Market Regulation

Business • Markets
YouTuber "Roaring Kitty" faces lawsuit after GameStop hype
YouTuber "Roaring Kitty" faces lawsuit after GameStop hype
Credit: Courtesy of Twitter

YouTuber "Roaring Kitty", whose real name is Keith Gill, is being sued in the US for his involvement in the GameStop stock hype. A class action lawsuit accuses Gill of violating stock laws and causing "huge losses" to investors, according to the statement of claim filed in Massachusetts and dated Tuesday.

The lawsuit accuses Gill of actually being an expert in securities trading who manipulated the market to profit himself. The YouTuber concealed his expertise and misled private investors on social media to buy shares.

Following the fabulous ups and downs of GameStop's share price, the YouTuber is due to testify alongside hedge fund managers and company CEOs before a US House of Representatives committee on Thursday. Gill released a written version of his planned testimony on Wednesday. "The notion that I could have used social media to promote GameStop stock to uninformed investors is absurd," he wrote. "I made it sufficiently clear that my channel was for educational purposes only and that my aggressive investment style was probably not appropriate for most people."

Business • Markets
China pushes Alibaba founder Jack Ma to break up his fintech empire
Jack Ma
Jack Ma Credit: JD Lasica (Creative Commons Attribution ShareAlike 2.0)

Chinese regulators want Jack Ma's Ant Group to go back to its digital payment roots, stating Ant's corporate governance was "not sound". The Ant Group started as Alipay, which became China’s largest digital payment platform, though it eventually expanded to offer investment and savings accounts and lending, insurance and wealth management services.

The latest salvo in Beijing's battle against Ma - who had been feted as China's greatest modern-day entrepreneur until he started speaking out against strict regulations - wiped 8% off the value of Alibaba's share price in Hong Kong trading on Monday.

In November, Chinese regulators blocked Ant’s $37 billion IPO just two days before dealing was due to begin in Shanghai and Hong Kong.

Regional News • Europe • European Union
European Union drafts Digital Services Act to regulate large technology companies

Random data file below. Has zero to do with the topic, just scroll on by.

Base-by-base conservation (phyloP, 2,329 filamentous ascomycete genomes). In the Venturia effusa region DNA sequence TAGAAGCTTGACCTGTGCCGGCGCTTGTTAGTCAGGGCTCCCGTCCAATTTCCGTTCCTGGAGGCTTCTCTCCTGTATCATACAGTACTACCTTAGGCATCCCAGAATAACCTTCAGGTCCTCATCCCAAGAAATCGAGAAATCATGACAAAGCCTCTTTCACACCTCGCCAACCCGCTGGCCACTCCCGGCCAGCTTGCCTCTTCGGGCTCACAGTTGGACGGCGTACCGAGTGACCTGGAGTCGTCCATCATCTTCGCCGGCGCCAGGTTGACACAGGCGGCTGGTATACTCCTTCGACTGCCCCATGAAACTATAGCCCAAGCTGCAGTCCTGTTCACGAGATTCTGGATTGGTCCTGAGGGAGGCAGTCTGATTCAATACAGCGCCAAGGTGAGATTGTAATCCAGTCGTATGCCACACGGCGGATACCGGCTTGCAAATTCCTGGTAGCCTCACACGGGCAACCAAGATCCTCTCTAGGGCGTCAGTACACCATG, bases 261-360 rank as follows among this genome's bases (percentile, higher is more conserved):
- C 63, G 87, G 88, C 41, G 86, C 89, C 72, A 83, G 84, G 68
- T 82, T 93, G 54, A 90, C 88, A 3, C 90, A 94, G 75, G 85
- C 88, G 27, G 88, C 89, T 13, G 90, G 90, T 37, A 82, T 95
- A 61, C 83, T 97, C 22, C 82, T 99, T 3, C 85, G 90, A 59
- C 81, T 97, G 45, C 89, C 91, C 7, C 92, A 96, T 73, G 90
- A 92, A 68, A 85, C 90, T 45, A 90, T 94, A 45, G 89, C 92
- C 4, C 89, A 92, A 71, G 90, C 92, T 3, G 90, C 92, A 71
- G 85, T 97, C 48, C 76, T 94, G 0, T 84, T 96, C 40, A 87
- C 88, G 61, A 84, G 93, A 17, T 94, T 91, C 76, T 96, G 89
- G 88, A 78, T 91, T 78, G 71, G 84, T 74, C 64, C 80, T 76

European Union drafts Digital Services Act to regulate large technology companies
Credit: Corentin Béchade / Wikimedia Commons (Creative Commons Attribution ShareAlike 4.0)

The European Commission is working on a new legislative package in order to regulate major online platforms such as Facebook, Amazon, Google, Apple, Microsoft, and others. According to an internal paper, one of the goals is to prevent "unfair practices". One rule could specify that the platforms would "not be allowed to pre-install their own applications exclusively" such as installing mobile apps on smartphones and preventing users to uninstall them.

In addition, there could be new restrictions on the usage of data generated by their services for their own commercial activities. This kind of data could only be used if made "accessible to other commercial users".

Regional News • Americas • United States
US House Antitrust Subcommittee will question tech CEOs over dominance of online platform
Facebook CEO Mark Zuckerberg
Facebook CEO Mark Zuckerberg Credit: Anthony Quintano (Creative Commons Attribution 2.0)

The chief executives Jeff Bezos (Amazon), Mark Zuckerberg (Facebook), Tim Cook (Facebook) and Sundar Pichai (Google) will be questioned today by the United States House Antitrust Subcommittee that currently investigates the into market dominance of online platforms.

Rep. David Cicilline, chairman of the subcommittee has stated that "these platforms have been allowed to run wild and free from really any constraints" adding that the committee has to clarify "what the impacts are of the lack of competition in the digital marketplace".